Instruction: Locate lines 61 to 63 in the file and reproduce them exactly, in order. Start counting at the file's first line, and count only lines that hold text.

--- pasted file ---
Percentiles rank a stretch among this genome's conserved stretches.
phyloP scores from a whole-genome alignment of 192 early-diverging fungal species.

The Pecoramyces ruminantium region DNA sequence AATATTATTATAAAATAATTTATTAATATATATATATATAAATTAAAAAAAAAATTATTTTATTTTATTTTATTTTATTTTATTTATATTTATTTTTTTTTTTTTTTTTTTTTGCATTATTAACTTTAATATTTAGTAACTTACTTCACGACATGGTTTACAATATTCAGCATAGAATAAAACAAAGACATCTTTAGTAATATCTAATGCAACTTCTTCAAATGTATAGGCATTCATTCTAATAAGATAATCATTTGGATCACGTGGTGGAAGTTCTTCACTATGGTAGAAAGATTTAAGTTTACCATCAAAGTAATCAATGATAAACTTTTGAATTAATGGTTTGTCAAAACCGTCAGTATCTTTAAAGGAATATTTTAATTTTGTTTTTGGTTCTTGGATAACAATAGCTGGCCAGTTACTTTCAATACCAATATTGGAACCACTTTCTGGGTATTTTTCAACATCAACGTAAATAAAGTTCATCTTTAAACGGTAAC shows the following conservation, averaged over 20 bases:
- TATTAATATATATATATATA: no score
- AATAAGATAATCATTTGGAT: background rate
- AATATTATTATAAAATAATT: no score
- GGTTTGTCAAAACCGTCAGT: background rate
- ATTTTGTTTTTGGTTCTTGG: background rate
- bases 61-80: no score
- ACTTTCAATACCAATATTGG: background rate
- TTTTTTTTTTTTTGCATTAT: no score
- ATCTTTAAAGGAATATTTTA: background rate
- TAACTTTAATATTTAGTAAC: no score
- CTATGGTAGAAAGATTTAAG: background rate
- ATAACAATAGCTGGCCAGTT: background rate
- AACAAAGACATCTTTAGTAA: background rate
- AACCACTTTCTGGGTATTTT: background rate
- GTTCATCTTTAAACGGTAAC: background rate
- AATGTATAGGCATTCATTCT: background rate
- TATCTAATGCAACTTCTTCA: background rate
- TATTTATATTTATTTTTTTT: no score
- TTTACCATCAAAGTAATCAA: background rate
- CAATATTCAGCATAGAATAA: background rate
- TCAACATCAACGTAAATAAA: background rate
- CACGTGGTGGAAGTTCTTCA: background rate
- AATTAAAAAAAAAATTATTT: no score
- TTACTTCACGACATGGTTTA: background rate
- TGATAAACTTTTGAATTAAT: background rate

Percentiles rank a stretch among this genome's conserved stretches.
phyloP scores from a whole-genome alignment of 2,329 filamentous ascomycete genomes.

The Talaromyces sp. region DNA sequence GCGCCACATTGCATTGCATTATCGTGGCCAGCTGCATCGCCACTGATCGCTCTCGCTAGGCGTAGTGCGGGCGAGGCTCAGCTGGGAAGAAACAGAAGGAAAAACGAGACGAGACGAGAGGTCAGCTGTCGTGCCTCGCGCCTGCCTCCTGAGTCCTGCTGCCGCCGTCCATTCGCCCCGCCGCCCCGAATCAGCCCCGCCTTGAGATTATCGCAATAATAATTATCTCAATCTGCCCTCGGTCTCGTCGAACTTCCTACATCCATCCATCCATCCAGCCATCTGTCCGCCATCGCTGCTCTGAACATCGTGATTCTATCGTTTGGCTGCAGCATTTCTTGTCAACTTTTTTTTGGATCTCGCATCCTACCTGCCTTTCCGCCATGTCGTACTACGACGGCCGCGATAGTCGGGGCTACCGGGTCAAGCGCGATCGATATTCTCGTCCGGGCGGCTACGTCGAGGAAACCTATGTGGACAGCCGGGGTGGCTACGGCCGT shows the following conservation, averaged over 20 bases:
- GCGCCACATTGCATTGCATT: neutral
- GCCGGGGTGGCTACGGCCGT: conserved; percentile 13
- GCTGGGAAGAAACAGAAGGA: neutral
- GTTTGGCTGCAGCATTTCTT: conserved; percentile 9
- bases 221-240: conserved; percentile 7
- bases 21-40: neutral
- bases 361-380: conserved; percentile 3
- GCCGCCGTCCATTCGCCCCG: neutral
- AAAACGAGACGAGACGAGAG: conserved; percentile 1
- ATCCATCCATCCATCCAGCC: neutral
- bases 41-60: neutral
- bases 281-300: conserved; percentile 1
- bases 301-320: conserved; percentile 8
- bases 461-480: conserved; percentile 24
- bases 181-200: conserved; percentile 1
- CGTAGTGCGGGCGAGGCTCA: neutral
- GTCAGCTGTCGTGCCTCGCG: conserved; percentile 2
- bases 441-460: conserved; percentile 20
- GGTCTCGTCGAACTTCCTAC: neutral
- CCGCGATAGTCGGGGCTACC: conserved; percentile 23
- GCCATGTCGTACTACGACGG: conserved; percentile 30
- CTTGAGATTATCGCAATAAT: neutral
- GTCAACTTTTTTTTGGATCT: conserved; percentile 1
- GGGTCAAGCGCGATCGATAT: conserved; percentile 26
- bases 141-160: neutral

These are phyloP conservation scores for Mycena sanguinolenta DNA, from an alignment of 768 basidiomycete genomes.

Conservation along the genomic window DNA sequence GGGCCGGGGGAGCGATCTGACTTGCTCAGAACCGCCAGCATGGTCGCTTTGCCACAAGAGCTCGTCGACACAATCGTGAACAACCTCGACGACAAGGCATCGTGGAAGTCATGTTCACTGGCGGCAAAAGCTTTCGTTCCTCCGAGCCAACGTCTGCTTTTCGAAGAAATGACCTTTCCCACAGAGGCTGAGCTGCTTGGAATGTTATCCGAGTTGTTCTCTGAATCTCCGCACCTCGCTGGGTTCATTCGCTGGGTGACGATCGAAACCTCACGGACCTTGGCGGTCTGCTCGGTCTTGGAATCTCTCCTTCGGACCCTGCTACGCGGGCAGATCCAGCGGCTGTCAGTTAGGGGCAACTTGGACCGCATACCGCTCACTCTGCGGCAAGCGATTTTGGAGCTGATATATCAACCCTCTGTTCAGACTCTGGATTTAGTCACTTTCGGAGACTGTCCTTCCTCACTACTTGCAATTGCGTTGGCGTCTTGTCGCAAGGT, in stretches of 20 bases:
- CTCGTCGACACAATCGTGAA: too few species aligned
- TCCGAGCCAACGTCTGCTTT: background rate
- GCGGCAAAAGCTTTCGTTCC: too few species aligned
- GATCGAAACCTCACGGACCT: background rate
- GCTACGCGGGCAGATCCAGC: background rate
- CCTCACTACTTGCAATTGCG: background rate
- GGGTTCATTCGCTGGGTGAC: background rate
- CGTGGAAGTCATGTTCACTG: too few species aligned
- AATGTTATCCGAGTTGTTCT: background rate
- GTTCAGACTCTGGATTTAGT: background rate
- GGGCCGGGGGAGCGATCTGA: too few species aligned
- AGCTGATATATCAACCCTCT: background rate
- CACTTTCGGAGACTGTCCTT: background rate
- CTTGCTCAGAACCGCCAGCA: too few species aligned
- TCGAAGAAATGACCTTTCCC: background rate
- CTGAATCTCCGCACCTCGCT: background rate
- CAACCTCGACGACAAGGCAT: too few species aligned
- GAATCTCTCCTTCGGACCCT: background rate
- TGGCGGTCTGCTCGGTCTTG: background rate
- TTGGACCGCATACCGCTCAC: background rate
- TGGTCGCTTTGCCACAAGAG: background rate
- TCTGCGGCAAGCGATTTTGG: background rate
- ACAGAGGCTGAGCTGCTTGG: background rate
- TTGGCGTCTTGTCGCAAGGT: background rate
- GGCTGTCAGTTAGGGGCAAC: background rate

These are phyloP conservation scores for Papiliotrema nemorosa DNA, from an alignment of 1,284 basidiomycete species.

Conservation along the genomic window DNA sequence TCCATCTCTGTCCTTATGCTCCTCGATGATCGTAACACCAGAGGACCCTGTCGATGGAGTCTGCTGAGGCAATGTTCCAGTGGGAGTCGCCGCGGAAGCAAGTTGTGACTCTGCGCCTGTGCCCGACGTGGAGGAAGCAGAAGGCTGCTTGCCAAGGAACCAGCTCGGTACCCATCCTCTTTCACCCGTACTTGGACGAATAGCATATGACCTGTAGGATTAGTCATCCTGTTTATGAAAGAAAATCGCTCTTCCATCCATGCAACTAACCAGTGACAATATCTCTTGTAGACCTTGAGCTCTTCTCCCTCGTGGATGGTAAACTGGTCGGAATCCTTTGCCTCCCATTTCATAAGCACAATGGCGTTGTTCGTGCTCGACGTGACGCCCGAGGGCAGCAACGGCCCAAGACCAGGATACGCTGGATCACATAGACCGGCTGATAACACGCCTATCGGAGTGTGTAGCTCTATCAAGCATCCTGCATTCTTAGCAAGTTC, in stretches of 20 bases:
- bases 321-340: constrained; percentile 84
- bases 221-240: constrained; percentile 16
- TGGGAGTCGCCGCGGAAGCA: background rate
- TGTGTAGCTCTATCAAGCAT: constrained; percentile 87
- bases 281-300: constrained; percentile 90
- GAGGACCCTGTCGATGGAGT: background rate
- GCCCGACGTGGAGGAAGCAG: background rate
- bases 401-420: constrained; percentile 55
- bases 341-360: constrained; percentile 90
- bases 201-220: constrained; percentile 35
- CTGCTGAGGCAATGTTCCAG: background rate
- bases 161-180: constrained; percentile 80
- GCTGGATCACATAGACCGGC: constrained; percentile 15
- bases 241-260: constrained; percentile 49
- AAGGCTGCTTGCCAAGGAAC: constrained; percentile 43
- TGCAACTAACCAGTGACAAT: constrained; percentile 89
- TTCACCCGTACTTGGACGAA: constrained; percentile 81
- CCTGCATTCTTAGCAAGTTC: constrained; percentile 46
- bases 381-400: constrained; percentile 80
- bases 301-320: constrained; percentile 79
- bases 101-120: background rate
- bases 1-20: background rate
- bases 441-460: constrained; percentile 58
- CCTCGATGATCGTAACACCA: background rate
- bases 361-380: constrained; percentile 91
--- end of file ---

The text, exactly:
- GCGGCAAAAGCTTTCGTTCC: too few species aligned
- GATCGAAACCTCACGGACCT: background rate
- GCTACGCGGGCAGATCCAGC: background rate